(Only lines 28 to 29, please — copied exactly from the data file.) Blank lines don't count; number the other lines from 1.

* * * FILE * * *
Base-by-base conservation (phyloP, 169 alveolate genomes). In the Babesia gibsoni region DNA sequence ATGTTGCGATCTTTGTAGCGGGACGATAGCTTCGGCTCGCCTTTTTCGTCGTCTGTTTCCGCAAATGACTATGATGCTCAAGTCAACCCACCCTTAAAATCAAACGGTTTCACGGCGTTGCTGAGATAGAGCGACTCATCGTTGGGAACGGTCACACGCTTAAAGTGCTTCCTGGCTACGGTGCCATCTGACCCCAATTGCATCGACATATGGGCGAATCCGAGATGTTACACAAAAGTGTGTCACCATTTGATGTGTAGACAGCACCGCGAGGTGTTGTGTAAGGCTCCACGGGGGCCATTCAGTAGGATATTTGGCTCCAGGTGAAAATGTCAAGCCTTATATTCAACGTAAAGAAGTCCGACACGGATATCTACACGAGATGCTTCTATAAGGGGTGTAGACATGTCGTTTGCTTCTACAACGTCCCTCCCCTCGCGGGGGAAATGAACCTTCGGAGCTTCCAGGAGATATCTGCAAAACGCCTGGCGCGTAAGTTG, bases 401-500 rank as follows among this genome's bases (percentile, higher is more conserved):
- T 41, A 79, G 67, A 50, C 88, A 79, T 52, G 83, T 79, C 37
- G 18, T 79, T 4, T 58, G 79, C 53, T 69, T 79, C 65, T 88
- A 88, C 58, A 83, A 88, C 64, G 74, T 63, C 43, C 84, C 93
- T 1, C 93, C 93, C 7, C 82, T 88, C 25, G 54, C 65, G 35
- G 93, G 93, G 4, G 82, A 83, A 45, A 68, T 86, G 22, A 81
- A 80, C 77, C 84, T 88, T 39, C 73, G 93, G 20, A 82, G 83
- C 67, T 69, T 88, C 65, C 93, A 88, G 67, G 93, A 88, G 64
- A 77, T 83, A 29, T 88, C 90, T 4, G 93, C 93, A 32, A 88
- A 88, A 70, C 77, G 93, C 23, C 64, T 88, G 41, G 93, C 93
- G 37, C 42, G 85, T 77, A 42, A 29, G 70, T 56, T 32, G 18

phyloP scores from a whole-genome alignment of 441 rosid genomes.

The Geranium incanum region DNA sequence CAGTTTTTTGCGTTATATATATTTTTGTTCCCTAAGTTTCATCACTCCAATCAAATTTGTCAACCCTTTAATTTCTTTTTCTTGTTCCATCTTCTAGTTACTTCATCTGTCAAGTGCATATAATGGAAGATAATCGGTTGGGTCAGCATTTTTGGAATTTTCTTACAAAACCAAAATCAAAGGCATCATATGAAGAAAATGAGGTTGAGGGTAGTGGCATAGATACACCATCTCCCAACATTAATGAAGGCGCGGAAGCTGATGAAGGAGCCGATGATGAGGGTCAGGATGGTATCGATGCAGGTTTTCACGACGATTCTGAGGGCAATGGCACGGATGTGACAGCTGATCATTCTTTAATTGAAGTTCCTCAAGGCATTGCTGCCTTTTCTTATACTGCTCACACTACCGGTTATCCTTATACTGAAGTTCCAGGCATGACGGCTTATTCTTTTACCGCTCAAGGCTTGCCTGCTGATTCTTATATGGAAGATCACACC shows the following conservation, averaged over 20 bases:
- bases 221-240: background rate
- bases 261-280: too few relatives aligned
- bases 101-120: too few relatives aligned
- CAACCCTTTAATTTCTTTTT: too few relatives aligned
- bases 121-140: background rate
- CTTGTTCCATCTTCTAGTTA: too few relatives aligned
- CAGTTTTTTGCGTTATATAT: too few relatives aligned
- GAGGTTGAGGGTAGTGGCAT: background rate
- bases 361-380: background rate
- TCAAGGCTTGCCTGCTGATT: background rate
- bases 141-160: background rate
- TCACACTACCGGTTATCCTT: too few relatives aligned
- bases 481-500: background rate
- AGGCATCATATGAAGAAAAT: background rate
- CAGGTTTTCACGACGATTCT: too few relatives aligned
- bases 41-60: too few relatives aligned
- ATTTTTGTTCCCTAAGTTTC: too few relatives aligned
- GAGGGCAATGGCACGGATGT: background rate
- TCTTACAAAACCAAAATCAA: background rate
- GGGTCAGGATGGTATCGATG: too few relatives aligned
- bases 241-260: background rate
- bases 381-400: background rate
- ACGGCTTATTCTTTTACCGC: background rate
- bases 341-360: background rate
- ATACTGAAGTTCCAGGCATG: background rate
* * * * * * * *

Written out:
- CAGGTTTTCACGACGATTCT: too few relatives aligned
- bases 41-60: too few relatives aligned